CREDITORS' VOLUNTARY LIQUIDATION (CVL)
A CVL is a voluntary process initiated by the directors and shareholders of a company having recognised that the company cannot pay its liabilities as they fall due. It is usually seen as the only available option when a company’s financial position has deteriorated to a point of no return. In such circumstances company directors have a duty to act in the best interests of creditors to protect their position. Failure to do so could lead to a wrongful trading claim against the directors.
Our management team has successfully assisted hundreds of directors in placing their company into a CVL process. If you would like further information in respect of the process, please contact us.
FAQ's relating to the CVL process
How do I place my company into liquidation?
The resolution to place a company into voluntary liquidation will be voted upon at an extraordinary general meeting of shareholders. This meeting is usually convened by the board of directors upon their instruction of an insolvency practitioner to assist them with the process. The insolvency practitioner will ensure that adequate notice is provided to all shareholders and that a quorum is in attendance pursuant to the company's memorandum and articles of association. We will also assist the directors in preparing a statement of affairs and a report containing various information that must be presented to creditors prior to the appointment of a liquidator.
What if my creditor's object to the liquidation?
As above, the decision to place a company into voluntary liquidation is that of the shareholders. Creditors will have to be notified of the proposed liquidation and they are given the opportunity to nominate an alternate insolvency practitioner if they do not agree to the appointment of the members' nominated liquidator. This rarely happens in practice.
Not all the directors/shareholders agree to a CVL process - can it still happen?
Yes. The board of directors will usually be the ones who decide to take steps to place the company into liquidation. The requisite voting majority will be set out in the company's memorandum and articles of association, but is typically a simple majority.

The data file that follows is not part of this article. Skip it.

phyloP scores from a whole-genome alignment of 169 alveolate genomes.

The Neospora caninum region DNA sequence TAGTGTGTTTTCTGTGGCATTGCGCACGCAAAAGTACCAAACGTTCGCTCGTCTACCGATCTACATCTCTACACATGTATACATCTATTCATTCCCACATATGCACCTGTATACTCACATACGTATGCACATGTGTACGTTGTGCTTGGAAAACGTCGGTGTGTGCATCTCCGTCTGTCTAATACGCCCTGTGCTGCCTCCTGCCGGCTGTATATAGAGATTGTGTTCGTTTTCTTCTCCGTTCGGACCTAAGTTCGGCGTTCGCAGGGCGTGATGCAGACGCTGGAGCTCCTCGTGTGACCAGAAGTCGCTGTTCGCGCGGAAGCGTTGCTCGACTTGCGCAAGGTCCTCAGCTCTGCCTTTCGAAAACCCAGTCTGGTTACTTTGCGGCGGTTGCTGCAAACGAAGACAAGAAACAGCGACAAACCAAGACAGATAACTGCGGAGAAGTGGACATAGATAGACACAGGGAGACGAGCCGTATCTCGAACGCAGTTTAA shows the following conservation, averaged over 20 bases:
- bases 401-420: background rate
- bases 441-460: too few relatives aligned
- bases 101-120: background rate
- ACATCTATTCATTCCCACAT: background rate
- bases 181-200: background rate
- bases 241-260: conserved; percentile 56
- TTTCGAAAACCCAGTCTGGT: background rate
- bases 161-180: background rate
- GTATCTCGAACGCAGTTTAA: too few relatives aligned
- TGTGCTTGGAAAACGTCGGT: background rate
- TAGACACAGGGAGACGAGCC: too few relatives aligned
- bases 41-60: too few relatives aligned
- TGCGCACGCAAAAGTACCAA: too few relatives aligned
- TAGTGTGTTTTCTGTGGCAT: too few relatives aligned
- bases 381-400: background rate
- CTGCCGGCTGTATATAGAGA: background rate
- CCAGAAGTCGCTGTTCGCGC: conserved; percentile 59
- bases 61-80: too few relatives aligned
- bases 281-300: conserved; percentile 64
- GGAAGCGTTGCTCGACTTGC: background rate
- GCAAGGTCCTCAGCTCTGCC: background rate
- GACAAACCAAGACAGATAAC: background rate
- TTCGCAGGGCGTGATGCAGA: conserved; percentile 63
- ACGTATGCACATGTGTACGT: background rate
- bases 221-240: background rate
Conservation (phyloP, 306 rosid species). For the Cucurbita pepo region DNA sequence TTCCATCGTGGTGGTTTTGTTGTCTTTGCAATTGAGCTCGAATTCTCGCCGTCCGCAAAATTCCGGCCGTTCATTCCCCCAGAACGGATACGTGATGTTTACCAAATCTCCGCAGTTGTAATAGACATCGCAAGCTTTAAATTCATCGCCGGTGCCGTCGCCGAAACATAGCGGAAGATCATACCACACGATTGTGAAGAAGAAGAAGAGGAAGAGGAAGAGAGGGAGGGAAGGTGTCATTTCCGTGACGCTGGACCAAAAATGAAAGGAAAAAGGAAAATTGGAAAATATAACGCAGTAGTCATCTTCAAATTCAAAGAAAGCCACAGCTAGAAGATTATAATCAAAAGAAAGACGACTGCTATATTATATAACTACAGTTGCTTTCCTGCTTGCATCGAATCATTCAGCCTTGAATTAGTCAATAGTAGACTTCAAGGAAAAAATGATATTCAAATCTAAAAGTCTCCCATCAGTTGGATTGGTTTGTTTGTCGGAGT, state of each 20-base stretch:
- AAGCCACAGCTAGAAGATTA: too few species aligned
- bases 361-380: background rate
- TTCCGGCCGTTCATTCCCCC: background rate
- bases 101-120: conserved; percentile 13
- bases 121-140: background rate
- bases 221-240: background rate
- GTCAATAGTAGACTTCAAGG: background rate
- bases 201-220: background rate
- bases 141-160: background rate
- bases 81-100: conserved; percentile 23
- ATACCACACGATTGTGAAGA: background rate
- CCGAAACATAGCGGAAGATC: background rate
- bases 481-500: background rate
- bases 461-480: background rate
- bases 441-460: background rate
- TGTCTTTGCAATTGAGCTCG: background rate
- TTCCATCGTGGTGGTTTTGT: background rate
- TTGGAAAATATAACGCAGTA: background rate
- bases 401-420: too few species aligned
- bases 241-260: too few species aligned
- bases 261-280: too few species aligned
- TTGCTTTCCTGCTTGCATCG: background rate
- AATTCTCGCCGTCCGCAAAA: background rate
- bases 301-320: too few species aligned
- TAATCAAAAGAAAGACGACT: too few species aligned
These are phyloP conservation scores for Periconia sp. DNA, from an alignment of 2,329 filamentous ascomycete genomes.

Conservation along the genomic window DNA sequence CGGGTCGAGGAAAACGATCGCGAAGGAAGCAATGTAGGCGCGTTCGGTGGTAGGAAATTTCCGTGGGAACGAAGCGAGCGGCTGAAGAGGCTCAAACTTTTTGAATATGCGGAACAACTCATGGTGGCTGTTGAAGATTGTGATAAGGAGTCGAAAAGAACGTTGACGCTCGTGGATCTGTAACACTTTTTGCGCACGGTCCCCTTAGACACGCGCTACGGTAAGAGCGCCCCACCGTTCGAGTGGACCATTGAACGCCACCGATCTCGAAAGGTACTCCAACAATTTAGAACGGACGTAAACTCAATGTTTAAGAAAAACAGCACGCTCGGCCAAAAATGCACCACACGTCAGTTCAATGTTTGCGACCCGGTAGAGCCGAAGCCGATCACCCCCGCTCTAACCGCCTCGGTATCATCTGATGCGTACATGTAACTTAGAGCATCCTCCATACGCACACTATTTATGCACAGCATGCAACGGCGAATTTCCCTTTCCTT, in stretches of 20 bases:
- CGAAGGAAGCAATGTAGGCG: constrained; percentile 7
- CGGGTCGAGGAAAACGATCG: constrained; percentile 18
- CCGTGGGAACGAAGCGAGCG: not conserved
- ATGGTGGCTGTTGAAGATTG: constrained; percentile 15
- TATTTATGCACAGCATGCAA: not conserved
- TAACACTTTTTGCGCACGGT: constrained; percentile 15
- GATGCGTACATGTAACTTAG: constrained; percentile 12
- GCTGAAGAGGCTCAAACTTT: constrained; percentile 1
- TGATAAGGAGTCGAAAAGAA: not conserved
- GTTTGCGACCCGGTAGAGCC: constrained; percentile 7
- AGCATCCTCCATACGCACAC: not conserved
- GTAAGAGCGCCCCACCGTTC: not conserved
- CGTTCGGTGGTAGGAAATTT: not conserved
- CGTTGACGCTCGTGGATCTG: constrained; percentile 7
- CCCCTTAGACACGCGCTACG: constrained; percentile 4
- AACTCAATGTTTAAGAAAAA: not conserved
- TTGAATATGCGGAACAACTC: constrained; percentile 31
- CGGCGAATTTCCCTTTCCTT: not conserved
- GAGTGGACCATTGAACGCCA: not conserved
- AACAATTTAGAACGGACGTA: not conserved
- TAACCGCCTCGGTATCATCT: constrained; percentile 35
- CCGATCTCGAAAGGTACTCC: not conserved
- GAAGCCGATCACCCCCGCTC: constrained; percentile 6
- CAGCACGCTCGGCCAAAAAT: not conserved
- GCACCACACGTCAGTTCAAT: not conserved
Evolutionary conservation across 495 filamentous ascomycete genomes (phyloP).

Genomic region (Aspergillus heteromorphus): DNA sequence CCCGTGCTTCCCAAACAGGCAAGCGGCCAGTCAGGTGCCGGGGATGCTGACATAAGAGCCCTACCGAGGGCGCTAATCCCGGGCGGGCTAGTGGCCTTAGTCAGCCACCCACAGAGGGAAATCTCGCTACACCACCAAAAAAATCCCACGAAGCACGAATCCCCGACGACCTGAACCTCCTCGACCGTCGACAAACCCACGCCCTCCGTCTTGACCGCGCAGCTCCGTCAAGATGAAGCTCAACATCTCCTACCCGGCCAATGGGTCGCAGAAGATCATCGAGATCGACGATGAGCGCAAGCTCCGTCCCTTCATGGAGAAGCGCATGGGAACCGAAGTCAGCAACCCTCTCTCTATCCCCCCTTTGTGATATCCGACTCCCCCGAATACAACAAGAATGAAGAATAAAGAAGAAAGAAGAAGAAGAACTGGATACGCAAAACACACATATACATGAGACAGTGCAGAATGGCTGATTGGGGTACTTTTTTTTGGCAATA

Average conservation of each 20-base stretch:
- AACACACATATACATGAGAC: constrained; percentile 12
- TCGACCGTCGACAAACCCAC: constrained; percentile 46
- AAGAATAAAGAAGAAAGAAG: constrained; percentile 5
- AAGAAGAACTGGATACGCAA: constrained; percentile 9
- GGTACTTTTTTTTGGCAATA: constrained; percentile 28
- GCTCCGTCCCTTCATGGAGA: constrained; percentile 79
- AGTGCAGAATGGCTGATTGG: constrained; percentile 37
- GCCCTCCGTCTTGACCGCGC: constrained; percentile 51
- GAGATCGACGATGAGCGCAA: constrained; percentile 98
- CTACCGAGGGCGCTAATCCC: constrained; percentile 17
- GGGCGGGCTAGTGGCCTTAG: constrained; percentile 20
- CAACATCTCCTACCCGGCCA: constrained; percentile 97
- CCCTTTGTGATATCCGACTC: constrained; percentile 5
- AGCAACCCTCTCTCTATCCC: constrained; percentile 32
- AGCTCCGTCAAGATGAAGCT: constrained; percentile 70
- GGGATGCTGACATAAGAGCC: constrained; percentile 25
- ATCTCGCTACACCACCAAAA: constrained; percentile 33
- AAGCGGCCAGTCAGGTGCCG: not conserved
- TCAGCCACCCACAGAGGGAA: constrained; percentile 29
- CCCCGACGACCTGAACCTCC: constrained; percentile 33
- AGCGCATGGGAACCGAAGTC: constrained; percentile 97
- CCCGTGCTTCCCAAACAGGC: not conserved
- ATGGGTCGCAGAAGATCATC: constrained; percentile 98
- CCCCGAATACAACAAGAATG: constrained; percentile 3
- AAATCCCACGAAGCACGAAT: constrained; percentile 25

At the members meeting, the shareholders will be asked to vote upon a special resolution. This means that at least 75% of the votes received at the meeting must be in favour of the liquidation. If this is not achievable but action needs to be taken to place the company into an insolvency process, you may need to consider a Compulsory Winding-Up or Administration. We can advise you on the appropriate steps to take.
How much does it cost to place a company into liquidation?
The costs of assisting the directors in taking steps to place the company into liquidation will be agreed at the outset of our instruction. The costs for this service will typically be from £4,000 plus disbursements and VAT, depending on what the circumstances of the company are. If the company has assets, we often use the proceeds from the sale of assets to meet these costs. We only ever ask the directors to make a contribution towards our costs if a company has no assets, or the realisable value is insufficient to cover our agreed costs. If you have been asked to pay these costs yourself, regardless of the company's asset position please contact us for a competing quote.
Are the directors restricted from acting as directors again if they liquidate?
No, a director is not automatically restricted from acting as a director again if he/she decides to liquidate their company. An insolvency practitioner has the duty to investigate the financial affairs and transactions of an insolvent company, including the conduct of the directors. A confidential report will be made to the Department for Business, Energy and Industrial Strategy (DBEIS) regarding the conduct of each director (or shadow director) who was in office during a 3 year period leading up to the insolvency. If the DBEIS have concerns they will liaise with the insolvency practitioner and the concerned director to discuss the issues raised. The DBEIS have the power to apply to Court for an order disqualifying a former director from being involved in the management, promotion or formation of another company for a period of 2-15 years. This only usually applies in the most serious cases. We always advise that if you have concerns regarding the impact on you personally from an insolvency event that you call us for some FREE, no obligation advice.
Can I set up a new company and re-use the company name?
Yes, but only if the proper procedure is followed. Section 216 of the Insolvency Act 1986 prohibits the re-use of a company name following the liquidation. There are however exceptions to the rule and a due process to be followed that would allow a former director to re-use the same or similar name.
What happens to employees?
Typically, when a decision is made to take steps in placing a company into liquidation, the company will cease trading immediately. We will then assist you in dismissing your employees and informing them of their statutory rights. Any claims employees may have for arrears of wages, holiday pay, compensatory payment in lieu of notice and statutory redundancy will be administered by the Redundancy Payments Service and we will guide the employees on how to lodge claims. Any claims over an above the statutory limits will rank as a creditor claim in the liquidation.
Can I buy back assets from my company's liquidation?
Yes. It is common for company directors to attempt to 'start over' and incorporate a new entity. Often in order to achieve this, the directors will express an interest in purchasing the assets back from the insolvent entity. We will always instruct a RICS accredited agent to assist us with the disposal of assets to ensure the best possible price is being achieved for the benefit of creditors.
Do you want to liquidate your company?
Contact our experts today